Finally, note that our aim in comparing JTS with Web Services is didactic, rather than to suggest that our approach to service management should, or even can, supplant the use of Web Services in the VO arena. Our hope is that the more intriguing features of our portal find their way into evolving registry schemes, and that we can find a way to embrace emerging grid and VO standards while not sacrificing the clear gains JTS have delivered in our work. We anticipate that the latter will not be difficult, since the Java platform is by a large margin the dominant vehicle for Web Services deployment (,3InfoWorld survey).

4. Conclusion

Most astronomers remain newcomers to high-performance and grid computing, in part because the barrier to entry remains high: significant cognitive and administrative commitments can be required--at both the institutional and individual scope--to utilize the industrial-strength packages typically employed within these milieux. We have argued that JTS compellingly resolves several aspects of the buy-in problem, and that what one may sacrifice by adopting a lighter-weight JTS solution (e.g., peak performance) is adequately compensated for by their ease and autonomy of use, wealth of built-in features, and flexibility. As a partial validation of this assertion we have deployed a space-based VO testbed which augments an existing astronomical toolset, CIAO, with anonymous discovery of multi-waveband search, retrieval, and analysis capability. Our service coordination infrastructure was implemented in less than 700 lines of Java code, and required virtually zero modification of legacy archive interfaces. The testbed pushes the VO envelope beyond the use of static, faulty, and uncoordinated browser-based services into the realm of fault-tolerant ensembles of dynamically coordinated agents, and to our knowledge represents the first demonstration of an end-to-end analysis thread capable of generating publication-quality results with the ease of use portended for the Virtual Observatory.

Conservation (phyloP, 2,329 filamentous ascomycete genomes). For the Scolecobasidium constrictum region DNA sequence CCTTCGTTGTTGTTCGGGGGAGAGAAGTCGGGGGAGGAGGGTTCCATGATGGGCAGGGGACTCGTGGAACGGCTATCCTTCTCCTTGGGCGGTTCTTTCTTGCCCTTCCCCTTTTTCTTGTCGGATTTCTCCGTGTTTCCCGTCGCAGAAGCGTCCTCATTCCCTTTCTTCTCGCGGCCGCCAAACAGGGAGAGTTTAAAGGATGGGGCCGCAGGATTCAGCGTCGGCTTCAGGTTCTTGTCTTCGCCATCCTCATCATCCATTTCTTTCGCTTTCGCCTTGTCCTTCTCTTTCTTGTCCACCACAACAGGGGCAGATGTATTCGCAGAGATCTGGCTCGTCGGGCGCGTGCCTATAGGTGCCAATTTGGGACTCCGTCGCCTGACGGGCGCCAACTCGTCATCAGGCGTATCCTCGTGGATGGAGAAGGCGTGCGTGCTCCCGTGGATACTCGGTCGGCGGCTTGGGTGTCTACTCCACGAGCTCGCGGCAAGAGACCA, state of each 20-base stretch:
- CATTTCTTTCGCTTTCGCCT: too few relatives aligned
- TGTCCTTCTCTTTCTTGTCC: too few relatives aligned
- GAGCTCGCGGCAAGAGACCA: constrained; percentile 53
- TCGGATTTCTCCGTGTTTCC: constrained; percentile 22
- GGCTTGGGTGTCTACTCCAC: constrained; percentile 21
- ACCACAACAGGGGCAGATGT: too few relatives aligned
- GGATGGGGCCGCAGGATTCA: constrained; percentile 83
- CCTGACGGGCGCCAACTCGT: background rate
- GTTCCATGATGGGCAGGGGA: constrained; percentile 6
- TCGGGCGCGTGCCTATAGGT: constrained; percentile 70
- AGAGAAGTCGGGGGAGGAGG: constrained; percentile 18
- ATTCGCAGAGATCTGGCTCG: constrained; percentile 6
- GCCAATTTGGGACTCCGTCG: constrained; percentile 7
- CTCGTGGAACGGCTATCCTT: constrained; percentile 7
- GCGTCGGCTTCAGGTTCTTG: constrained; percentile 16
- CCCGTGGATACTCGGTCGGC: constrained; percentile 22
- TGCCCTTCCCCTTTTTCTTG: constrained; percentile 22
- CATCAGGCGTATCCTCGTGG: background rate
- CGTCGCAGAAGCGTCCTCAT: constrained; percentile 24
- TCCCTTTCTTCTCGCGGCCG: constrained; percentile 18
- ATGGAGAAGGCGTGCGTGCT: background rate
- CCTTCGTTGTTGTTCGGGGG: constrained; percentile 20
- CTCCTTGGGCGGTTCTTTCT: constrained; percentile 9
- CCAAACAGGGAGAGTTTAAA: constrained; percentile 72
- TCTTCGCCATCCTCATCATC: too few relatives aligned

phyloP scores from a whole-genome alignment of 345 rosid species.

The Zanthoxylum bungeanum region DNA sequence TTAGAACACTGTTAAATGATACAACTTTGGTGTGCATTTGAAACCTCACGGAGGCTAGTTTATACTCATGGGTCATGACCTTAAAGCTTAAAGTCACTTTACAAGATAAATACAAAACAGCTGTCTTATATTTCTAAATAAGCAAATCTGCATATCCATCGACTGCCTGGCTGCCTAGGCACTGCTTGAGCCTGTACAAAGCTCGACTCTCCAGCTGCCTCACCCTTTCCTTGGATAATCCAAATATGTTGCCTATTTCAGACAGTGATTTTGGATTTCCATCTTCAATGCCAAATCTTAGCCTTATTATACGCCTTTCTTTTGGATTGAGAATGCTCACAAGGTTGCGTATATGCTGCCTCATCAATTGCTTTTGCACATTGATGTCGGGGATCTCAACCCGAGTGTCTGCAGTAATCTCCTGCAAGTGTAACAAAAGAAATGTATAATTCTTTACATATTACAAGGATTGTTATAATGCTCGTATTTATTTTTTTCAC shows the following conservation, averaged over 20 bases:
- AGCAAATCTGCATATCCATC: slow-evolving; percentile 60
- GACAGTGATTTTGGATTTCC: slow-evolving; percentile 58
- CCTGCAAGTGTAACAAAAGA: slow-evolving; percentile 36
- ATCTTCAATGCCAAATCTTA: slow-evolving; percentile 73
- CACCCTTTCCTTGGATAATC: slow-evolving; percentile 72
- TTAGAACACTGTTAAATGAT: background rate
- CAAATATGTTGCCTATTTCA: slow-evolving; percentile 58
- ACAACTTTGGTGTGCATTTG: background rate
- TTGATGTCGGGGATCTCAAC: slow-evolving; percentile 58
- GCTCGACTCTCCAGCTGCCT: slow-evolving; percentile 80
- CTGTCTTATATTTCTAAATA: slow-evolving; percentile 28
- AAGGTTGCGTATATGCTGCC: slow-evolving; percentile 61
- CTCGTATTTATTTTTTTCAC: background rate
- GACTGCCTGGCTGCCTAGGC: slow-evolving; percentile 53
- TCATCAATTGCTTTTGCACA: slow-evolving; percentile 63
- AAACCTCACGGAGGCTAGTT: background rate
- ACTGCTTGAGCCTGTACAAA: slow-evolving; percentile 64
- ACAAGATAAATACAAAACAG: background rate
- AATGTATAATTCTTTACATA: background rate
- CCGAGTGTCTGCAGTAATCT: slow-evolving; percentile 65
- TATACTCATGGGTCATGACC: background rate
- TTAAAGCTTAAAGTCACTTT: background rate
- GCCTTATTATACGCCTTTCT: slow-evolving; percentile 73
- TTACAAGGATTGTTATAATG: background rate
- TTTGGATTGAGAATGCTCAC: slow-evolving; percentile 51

While in its present form the testbed should adequately fulfill its purpose as a local proving ground for VO datamodel development, plenty of room for improvement remains, notably in the areas of replication and scalability, interoperability with web-services, adoption of emerging VO standards, streamlining agent interactions with event notification and broader use of JNI, and more graceful co-existence with firewalls.


The author would like to thank the entire NVO team at the Harvard-Smithsonian Center for Astrophysics, particularly Stephen Lowe and Michael Harris, for enthusiastic use of, and constructive feedback on, the Tonic and SLgtk packages. This work was supported in part by the Chandra X-Ray Center, under NASA contract NAS8-39073.


Batheja, J. & Parashar, M. 2001, Proc. IEEE Cluster Computing, 323

Carriero, N. & Gelernter, D. 1988, ACM SIGPLAN Notices, 23(9), 173

Cresitello-Dittmar, M. et al. 2003, this volume, 65

Davis, D. & Parashar, M. 2002, IEEE Clust. Comp. and the GRID

Freeman, E., Hupfer, S. & Arnold, K. 1999, JavaSpaces: Principles Patterns, and Practice (Reading, MA: Addison-Wesley)

Gelernter, D. 1985, ACM Trans. on Prog. Lang. and Sys. 7(1), 80

Gelernter, D. & Carriero, N. 1992, Comm. of the ACM 35(2), 97

Hawick, K. & James, H. 2001, Proc. IEEE Cluster Computing, 145

Hwang, K. & Xu, Z. 1998, Scalable Parallel Computing (Boston: McGraw-Hill)

Lehman, T. et al. 2001, Computer Networks, 35, 457

Noble, M. & Zlateva, S. 2001, Lecture Notes in Computer Science (Berlin: Springer-Verlag), 2110, 657

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Wyckoff, P. et al. 1998, IBM Systems Journal, 37(3), 454


... JavaSpaces1
We have not tried this yet with TSpaces, but (Lehman et al. 2001) suggests it will work.
... download.2
Our experiments were conducted in 2000, prior to the wide availability of JNLP and Java WebStart. Instead, we implemented a custom loader based upon WebRun from Michael Sinz.
Note the extent (and sometimes exclusivity) of Java support in the listed SOAP implementations.